Criminal defence sector – do we sit back and watch the car crash?

Criminal defence sector – do we sit back and watch the car crash?

By Adam Makepeace

I am more convinced than ever that the criminal defence sector is about to suffer a catastrophic failure. There is a solution, but someone needs to start working on it now.

The looming fee cuts of 17.5% - after years of reducing fees and declining volumes of work as a result of falling crime - will see off any existing firms which carry "fat", by which I mean any organisational infrastructure (such as management, HR, IT etc).

At the same time (and quite rightly), future contracting requirements are likely to demand increased investment in technology. So, that will be the end of those firms currently behind the times, as they will have to deal with the investment, change in culture and cuts all at the same time.

It might be possible to absorb cuts if there were significant increases in volume of work, but, whichever way the wind blows here in our perfect storm, the result is the same. The sector desperately needs consolidation. But if Lord Chancellor Chris Grayling decides there should be limited consolidation (for reasons of political expediency), then income streams will not be sufficiently consolidated for firms to survive. And, regrettably (for the most bullish advocates of consolidation, of which I am one), it is highly likely that aggressive consolidation will also result in market failure; the consolidators in this sector have neither the management resources, expertise, working capital or balance sheet strength to really deliver it.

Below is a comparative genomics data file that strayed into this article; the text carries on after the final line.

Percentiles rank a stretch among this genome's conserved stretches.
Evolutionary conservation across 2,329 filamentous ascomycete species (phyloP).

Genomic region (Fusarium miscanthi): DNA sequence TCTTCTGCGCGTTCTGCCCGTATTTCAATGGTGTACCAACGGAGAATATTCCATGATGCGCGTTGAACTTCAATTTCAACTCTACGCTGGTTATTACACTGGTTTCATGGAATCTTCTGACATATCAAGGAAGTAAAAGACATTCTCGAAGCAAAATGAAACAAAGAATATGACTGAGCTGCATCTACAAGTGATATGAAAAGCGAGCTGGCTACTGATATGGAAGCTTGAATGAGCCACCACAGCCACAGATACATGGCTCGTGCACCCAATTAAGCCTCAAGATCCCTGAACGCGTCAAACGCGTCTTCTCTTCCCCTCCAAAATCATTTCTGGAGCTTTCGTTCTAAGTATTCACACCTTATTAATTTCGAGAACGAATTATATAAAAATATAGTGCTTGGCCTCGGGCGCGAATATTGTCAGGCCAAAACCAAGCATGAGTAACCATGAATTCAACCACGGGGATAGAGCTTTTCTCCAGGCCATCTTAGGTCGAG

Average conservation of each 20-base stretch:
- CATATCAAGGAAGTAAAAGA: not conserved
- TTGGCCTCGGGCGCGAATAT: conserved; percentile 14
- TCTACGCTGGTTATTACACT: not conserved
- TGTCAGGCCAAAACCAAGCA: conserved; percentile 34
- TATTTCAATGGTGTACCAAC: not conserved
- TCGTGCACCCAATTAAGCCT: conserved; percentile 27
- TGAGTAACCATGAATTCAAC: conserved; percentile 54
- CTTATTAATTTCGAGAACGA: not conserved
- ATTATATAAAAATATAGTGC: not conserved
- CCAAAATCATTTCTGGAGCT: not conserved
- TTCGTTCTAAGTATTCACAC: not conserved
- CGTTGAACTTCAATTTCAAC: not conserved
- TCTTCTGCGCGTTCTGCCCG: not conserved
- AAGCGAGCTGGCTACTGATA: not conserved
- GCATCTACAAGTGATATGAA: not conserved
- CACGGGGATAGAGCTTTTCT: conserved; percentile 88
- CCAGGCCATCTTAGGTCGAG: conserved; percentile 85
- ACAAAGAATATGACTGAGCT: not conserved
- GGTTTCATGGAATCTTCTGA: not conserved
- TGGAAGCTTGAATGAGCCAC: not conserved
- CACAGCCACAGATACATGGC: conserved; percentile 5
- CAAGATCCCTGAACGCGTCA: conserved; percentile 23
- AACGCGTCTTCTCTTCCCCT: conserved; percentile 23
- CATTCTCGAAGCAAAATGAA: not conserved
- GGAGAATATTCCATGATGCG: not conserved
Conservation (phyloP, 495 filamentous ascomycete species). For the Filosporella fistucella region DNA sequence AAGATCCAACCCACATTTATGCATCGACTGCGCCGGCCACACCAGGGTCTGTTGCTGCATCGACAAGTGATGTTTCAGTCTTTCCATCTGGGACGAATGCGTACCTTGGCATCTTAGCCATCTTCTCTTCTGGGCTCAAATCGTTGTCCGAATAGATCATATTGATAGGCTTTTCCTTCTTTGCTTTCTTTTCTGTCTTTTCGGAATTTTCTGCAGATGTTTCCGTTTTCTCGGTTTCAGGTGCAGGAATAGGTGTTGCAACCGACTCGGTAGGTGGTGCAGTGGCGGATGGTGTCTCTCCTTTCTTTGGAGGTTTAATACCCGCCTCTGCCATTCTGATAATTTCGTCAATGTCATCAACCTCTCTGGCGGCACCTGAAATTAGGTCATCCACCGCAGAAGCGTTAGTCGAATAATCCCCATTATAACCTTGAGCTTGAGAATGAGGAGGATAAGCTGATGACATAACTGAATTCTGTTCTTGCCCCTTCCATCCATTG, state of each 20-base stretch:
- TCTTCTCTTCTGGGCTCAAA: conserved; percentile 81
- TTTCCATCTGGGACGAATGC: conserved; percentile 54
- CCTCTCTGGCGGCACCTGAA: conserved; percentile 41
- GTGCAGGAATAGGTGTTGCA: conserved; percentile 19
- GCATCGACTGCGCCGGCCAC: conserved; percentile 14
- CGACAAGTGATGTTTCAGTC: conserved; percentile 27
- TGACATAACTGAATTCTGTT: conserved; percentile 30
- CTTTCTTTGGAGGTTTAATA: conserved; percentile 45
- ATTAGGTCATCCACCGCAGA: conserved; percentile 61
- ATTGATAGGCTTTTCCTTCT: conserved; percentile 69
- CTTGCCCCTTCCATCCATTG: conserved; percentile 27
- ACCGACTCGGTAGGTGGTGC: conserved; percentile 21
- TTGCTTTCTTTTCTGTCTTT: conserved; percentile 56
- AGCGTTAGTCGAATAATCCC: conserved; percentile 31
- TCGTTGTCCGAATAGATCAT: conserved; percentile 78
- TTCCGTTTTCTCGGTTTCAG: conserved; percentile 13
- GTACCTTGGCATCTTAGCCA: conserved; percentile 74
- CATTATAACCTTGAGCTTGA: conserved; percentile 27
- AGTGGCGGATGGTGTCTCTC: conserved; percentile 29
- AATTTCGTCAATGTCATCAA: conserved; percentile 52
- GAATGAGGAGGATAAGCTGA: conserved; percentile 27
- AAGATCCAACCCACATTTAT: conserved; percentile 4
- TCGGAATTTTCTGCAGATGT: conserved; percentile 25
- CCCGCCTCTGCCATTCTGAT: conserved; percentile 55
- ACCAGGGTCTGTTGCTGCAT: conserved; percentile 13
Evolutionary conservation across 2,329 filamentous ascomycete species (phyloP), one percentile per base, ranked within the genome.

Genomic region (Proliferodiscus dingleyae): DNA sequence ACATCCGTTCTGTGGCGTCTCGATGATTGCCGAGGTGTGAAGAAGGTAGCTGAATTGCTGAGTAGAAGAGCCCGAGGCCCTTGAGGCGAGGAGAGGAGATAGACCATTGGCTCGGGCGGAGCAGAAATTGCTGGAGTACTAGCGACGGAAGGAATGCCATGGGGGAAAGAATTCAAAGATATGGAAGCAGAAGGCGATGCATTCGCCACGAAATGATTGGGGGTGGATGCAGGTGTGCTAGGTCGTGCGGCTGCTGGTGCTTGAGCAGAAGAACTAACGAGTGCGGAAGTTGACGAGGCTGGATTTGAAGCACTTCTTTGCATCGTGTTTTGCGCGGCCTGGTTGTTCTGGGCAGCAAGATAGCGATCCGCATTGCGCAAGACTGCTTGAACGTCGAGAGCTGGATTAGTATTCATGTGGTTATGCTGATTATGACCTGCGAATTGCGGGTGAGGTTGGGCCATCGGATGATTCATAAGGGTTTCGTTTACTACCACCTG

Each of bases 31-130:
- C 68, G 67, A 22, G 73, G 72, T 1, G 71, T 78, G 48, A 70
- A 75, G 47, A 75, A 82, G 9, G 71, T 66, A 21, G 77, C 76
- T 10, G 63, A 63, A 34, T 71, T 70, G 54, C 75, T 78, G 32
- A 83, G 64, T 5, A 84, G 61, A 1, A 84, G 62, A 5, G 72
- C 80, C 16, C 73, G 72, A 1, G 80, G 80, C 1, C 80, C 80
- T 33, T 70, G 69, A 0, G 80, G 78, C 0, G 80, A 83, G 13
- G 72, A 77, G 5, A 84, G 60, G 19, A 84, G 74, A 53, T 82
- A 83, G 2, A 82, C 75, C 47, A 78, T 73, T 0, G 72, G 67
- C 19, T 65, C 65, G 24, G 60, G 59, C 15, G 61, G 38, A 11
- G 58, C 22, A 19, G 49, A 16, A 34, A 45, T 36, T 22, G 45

Such inevitable problems loom large on the horizon, yet we have not even started down the road

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About the author:

Adam joined Tuckers Solicitors as the Practice Director in September 2011, having previously served four years as Practice Director of Duncan Lewis Solicitors, the country’s largest civil legal aid provider.

A Solicitor by background, Adam has had a diverse career in private practice including spells as a residential conveyancer on the one hand and dealing with heavyweight spread betting litigation and international arbitration for Russian oligarchs on the other.

He turned his back on private practice in 2005, after completing his MBA, and he now devotes all his time to the better management of law firms.  As a former legal aid Solicitor, he is sensitive to the passion that legal aid lawyers have to provide the best quality legal services to the most vulnerable in our society.  However, it is his mission to provide a framework for the delivery of legal aid that is commercially sustainable in the face of repeated cuts to the fees paid for legal aid services.